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Land grabbing worsens climate change

By Fredrick Mugira, Annika McGinnis

Added 9th January 2019 09:39 PM

In Uganda, there were at least 17 “land grabs” since 2000 with contracts totaling 74,831 hectares of land, according to Land Matrix data

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Batwa people in a meeting in Ruceri village in Kisoro district.

In Uganda, there were at least 17 “land grabs” since 2000 with contracts totaling 74,831 hectares of land, according to Land Matrix data

 

A new report has linked land grabbing to worsening climate change, calling on governments to secure community land rights to protect the world’s natural resources such as “forests” that mitigate effects of climate change.

“Securing community land rights represents an effective, efficient and equitable climate action that governments can undertake to protect the world’s forests,” articulates the report by the Climate Lands Ambition and Rights Alliance (CLARA). Trees absorb carbon dioxide – a major greenhouse gas, from the atmosphere.

The report released at the end of last year was prepared by representatives of the Climate Land Ambition and Rights Alliance (CLARA), a consortium of advocates, faith-based organizations and scientists concerned with climate mitigation and adaptation. It highlights the role of forest communities and indigenous people in protecting forests as carbon sinks, and why it is important to recognise their land rights.

“While half of the world’s land is associated with a ‘customary land use’ claim, only 10% is legally under indigenous and community ownership,” complains the report.

Albeit “a large portion of the remaining global forest estate is in the hands of indigenous people and local communities,” according to this report, land grabbing by multinational corporations mostly for “commodity agriculture and mining activities” in these communities is causing double tragedy: denying them rights to own land and failing the battle against climate change as trees are cut.

For example, in the Nile basin region, natural forests are mostly in upstream countries of Democratic Republic of Congo, Uganda, Tanzania and South Sudan. In these countries, there are several reasons of acquiring land: most are for food crops, nonfood agriculture commodities such as tobacco, biofuels, livestock, and timber plantation according to Land Matrix, a global and independent land monitoring initiative.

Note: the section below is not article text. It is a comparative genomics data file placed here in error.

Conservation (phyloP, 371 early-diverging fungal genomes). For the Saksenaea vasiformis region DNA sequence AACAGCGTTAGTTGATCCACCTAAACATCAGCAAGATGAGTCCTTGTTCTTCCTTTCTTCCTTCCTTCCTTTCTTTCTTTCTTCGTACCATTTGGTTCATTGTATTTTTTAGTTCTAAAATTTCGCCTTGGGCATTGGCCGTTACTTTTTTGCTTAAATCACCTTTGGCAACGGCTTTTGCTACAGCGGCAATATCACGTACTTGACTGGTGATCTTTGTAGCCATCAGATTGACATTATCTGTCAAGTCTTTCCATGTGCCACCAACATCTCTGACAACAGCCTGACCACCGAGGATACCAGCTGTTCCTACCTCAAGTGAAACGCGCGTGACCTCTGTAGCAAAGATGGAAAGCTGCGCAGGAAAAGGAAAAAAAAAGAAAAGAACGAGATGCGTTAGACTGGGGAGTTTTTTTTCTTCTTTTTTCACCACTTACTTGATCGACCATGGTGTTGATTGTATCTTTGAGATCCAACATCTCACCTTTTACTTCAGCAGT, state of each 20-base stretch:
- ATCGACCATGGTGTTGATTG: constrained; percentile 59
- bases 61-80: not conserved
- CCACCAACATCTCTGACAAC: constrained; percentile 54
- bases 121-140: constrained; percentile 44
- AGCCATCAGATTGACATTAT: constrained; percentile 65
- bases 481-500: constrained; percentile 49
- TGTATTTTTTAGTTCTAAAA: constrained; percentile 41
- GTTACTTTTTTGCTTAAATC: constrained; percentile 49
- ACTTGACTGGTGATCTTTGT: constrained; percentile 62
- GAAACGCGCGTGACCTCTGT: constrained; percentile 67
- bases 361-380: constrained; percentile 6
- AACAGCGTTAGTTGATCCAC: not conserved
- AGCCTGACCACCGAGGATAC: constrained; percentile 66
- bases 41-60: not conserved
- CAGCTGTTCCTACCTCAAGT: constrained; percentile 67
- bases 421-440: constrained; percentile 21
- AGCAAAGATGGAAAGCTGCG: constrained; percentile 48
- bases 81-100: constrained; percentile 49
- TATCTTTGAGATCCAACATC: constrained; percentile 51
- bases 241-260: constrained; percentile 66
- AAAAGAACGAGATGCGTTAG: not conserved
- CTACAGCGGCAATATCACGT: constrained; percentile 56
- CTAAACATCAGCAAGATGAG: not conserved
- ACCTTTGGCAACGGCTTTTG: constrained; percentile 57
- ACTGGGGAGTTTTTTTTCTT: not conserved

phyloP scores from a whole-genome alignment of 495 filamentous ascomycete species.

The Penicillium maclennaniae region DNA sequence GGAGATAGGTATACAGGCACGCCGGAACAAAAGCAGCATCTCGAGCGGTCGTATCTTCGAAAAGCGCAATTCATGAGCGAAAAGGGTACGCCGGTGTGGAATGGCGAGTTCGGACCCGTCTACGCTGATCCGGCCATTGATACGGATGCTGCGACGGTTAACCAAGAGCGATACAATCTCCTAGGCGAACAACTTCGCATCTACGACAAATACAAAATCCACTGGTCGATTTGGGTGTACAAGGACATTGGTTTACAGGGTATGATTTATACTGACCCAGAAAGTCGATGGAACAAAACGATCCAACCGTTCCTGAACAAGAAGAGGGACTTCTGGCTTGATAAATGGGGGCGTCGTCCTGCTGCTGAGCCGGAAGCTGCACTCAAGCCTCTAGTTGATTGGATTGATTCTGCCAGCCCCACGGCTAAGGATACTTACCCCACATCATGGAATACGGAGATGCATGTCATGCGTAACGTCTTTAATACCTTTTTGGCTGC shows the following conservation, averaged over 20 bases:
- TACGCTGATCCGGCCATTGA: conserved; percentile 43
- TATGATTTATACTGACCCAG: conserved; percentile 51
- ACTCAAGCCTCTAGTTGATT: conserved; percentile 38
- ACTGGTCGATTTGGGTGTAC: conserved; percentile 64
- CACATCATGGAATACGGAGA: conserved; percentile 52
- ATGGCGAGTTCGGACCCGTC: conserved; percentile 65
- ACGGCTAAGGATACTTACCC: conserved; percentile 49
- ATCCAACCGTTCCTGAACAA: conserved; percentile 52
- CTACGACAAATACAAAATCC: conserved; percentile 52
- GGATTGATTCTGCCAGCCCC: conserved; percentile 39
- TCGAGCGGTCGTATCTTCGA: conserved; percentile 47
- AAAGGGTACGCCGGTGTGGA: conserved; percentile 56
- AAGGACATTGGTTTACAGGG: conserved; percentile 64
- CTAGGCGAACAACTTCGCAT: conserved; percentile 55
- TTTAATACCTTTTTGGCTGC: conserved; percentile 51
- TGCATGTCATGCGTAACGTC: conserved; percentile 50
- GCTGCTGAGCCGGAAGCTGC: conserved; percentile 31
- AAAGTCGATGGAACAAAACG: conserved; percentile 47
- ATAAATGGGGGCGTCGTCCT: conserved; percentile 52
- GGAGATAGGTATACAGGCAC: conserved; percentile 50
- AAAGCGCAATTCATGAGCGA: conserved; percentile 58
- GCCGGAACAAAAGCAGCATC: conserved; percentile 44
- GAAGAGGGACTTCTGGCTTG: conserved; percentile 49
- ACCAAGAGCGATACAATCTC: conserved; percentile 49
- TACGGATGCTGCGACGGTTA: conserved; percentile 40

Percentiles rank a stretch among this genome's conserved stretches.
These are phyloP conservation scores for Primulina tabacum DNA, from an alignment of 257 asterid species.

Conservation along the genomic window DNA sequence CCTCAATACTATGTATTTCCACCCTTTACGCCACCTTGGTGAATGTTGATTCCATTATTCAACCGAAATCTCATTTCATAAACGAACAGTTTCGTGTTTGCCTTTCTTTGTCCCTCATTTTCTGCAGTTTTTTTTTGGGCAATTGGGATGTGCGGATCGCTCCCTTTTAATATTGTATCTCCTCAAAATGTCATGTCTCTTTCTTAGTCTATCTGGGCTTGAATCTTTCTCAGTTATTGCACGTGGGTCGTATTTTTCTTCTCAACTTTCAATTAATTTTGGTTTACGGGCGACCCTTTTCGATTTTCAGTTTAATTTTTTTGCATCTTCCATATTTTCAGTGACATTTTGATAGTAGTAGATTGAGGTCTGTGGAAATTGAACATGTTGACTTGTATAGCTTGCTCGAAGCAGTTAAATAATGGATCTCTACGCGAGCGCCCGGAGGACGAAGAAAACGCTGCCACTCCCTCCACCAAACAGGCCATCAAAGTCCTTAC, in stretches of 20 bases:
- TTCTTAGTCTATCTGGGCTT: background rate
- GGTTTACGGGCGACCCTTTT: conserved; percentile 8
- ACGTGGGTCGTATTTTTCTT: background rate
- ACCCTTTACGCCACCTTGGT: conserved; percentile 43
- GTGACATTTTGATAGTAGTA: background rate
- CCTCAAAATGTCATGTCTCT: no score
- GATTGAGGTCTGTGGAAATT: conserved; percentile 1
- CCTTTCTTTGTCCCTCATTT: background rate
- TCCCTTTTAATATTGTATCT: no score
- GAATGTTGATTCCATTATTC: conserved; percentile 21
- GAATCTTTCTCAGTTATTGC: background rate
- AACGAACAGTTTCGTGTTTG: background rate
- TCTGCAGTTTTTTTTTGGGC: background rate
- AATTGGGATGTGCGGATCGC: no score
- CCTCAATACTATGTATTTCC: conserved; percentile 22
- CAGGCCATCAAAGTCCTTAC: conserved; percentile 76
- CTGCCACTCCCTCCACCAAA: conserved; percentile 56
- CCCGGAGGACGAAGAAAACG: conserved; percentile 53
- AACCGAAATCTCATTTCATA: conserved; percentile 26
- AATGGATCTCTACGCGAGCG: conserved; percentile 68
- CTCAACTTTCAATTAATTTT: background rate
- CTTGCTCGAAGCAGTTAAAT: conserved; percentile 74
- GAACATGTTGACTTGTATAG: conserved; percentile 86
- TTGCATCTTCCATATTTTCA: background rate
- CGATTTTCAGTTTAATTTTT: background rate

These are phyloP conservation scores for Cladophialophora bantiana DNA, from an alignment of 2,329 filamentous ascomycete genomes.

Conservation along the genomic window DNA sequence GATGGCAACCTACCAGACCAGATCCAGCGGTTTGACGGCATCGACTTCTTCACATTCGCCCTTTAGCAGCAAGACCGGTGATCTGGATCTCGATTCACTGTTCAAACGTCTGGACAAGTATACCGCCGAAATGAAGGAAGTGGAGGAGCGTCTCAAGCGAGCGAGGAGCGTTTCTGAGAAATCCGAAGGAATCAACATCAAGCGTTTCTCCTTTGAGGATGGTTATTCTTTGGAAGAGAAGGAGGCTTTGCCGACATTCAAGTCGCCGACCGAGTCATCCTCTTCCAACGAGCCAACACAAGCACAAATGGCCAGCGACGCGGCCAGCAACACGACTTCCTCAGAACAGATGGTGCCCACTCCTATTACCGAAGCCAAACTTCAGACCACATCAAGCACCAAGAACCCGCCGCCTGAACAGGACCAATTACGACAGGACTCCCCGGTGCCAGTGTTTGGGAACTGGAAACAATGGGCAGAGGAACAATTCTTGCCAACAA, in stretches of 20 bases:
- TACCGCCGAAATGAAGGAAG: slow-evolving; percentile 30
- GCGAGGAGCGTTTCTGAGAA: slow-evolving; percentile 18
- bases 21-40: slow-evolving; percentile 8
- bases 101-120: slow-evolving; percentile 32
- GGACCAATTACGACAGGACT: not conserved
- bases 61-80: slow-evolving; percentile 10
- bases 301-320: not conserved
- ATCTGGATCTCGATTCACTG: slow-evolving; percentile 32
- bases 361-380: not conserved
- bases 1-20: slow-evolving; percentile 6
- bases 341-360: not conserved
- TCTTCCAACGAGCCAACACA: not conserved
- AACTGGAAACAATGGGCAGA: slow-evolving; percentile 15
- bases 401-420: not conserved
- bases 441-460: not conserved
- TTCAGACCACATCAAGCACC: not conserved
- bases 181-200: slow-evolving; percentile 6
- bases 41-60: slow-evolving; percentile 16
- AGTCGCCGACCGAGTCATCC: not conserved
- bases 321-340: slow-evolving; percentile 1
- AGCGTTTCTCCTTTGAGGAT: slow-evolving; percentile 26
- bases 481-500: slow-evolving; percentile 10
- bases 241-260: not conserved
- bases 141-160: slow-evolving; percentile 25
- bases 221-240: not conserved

In the 11 countries of the Nile basin, which stretch from the source of the Nile River in Jinja, Uganda up to Egypt, there were at least 396 "land grabs" since 2000 with contracts totaling 15,967,429 hectares of land, according to the Land Matrix database.

Batwa: Uganda’s indigenous forest people

For the Batwa people in Uganda, bearing the brunt of land grabs started in 1991 when government gazetted their forests in Kisoro, Rubanda and Kabale into conservation areas.

This act turned up to 6700 Batwa people into conservation refugees.

Penninah Zaninka, coordinator United Organisation for Batwa Development in Uganda (UOBDU) said up to now, Batwa “lack base” as a result of these evictions. “They do not have a foundation,” narrates Zaninka.

UOBDU has since 2000 been advocating for the rights of Batwa. Close to 6200 Batwa living in Uganda according to the recent national population census.

“About 48 percent of all Batwa do not have land now,” notes Zaninka disclosing that, “even some of them that were helped to acquire land lack ownership.”

ndigenous people safeguard forestsIndigenous people safeguard forests.

 

Although the eviction paved way for the government’s creation of Bwindi Impenetrable Forest National Park, Mugahinga National park and Echuya Forest Reserve, it deprived millions of trees in the region of traditional custodians. For instance, Indigenous people safeguard forests by reducing the risk of forest fires.

In Uganda, there were at least 17 “land grabs” since 2000 with contracts totaling 74,831 hectares of land, according to Land Matrix data.

“Every citizen in any country, if you do not have land, you do not have where to start from,” narrates Zaninka stressing that, “you do not get food, you can’t sell anything in terms of potatoes, in terms of beans, you cannot even construct a house.”

Pygmies: DR Congo’s indigenous forest people

In Democratic Republic of Congo for instance, Dorothee Lisenga, coordinator Coalition des Femmes Leaders por l’Environnement et le Development Durable (CFLEDD), a Congolese NGO, says multinational corporations owned “by people of Chinese origin” scrambling for forest and mineral resources, acquired “parts of our forests to log trees and extract minerals.”

This she says is denying, “Pygmies (indigenous people) rights to own land,” and leading to a new normal: “dry spells, unpredictable planting seasons, reduced rains and crop failures,” all associated to effects of climate change as forests are cleared.

In the DRC since 2004, there were at least 35 land grabs with contracts totaling 5,222,198 hectares of land, according to Land Matrix data.

CFLEDD strives for the recognition of women’s land and forest rights in the provinces of Equateur and Maindombe in DR Congo aiming at strengthening their effective participation in reducing deforestation.

“All people have a right to own at least a piece of land on this planet,” insists Lisenge.

This reporting project was made possible through the generous support of the Pulitzer Center on Crisis Reporting

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